Page last updated at 06:09 GMT, Wednesday, 1 October 2008 07:09 UK

US senators to vote on bail-out

George Bush says the cost of not acting will be higher than the $700bn rescue deal

The US Senate will vote on Wednesday on a version of a financial rescue package after the House of Representatives rejected the $700bn (380bn) plan.

The Senate version is expected to be similar to the House's initial plan, but will include some new measures to ease its passage through Congress.

One of those new clauses will raise the government's guarantee on savings from $100,000 to $250,000.

The vote comes after senior Democrats pledged to find a bipartisan solution.

"Working together, we are confident we will pass a responsible bill in the very near future," Senator Harry Reid and House of Representatives Speaker Nancy Pelosi wrote to President George W Bush.

The Senate is attaching the new plan to a bill that deals with renewable energy tax incentives.

We're facing a choice between action and the real prospect of economic hardship for millions of Americans
President Bush

If it passes, the House of Representatives could be under pressure to accept some of the changes when it meets on Thursday.

However, some members of Congress are continuing to press for more fundamental changes, for instance for a system of insurance for bad loans, rather than the removal of the loans from the books of financial companies, says the BBC's Americas editor Justin Webb.

Earlier President Bush had warned of "painful and lasting" consequences for the US should Congress fail to agree a rescue plan.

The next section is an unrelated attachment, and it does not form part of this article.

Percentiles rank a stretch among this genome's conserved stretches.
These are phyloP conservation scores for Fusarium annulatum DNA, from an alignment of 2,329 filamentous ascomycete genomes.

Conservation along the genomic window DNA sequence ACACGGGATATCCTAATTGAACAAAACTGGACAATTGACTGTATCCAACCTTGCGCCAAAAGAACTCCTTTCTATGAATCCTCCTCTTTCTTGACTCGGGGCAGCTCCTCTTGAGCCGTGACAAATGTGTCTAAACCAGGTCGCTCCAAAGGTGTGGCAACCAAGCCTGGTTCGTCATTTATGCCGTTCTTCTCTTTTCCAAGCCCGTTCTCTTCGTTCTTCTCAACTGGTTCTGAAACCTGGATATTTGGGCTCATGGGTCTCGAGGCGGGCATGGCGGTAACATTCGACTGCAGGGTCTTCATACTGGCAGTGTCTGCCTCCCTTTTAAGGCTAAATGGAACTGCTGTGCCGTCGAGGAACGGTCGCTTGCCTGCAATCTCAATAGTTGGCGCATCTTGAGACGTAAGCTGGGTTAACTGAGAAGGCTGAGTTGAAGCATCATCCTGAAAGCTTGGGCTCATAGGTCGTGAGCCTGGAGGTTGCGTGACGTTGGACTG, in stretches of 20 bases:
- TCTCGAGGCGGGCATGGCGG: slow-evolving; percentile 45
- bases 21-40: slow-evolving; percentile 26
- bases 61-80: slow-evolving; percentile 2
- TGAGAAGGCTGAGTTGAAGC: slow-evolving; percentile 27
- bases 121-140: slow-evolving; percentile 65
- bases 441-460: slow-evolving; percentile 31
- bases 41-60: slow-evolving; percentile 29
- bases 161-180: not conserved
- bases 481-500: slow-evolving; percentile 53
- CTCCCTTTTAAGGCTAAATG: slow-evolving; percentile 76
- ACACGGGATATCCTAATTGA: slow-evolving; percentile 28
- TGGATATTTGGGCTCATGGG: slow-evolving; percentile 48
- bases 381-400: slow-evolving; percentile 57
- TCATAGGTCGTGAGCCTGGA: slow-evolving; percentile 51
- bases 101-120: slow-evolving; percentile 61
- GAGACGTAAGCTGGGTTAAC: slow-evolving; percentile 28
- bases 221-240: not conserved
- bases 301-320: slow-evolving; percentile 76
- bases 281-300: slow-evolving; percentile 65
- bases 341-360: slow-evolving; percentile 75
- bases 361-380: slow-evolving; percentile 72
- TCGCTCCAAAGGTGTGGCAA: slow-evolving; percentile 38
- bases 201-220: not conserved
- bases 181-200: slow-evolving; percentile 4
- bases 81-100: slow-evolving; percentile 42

Proportional circles showing bail out bill

The Dow Jones index closed up 4.7% on Tuesday, recouping some losses from Monday's rout, after the markets reacted favourably to the president's statement.

Markets in Japan and Australia saw gains as they opened on Wednesday morning, with the Nikkei climbing 1.2%.

Possible momentum

Analysts say the Senate is more likely to pass the bill because senators are not facing the same pressure from voters as members of the House.

The current turmoil is either already affecting or will affect everyone - anyone who says they are not affected is sadly deluded.
Michael Robinson, UK

All representatives face re-election in November compared with only one-third of senators.

The measure will require 60 of the 100 senators to vote in favour in order to pass.

The BBC's Jonathan Beale, in Washington, says a positive vote in the Senate is likely to give the bill momentum when it goes back to the House.

Presidential candidates John McCain and Barack Obama, who both support Mr Bush's efforts to bail out the economy, say they will return from campaigning to vote in the Senate.

'Not the end'

Mr Bush said at the White House: "We are in an urgent situation and the consequences will grow worse each day if we do not act."

The economy was depending on "decisive action on the part of our government", he added.

He said he wanted to "assure our citizens and citizens around the world that this is not the end of the legislative process".

"Our country is not facing a choice between government action and the smooth functioning of the free market," he said.

"We're facing a choice between action and the real prospect of economic hardship for millions of Americans," he warned.

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Guardian Unlimited Government moves to calm consumers by protecting savings up to £50,000 - 1 hr ago
This Day Online Bush Warns on Failure to Approve $700bn Bailout - 2 hrs ago
Glasgow Herald Bush warns of painful and lasting damage if $700bn plan not passed - 12 hrs ago
CNN More Analysis of Yesterday's Wall Street Crash; John McCain Weighs in About the Failed Bailout Plan; Donald Trump and His Opinion on the U.S. Economy - 15 hrs ago
Al Jazeera Bush urges new action on bailout - 16 hrs ago

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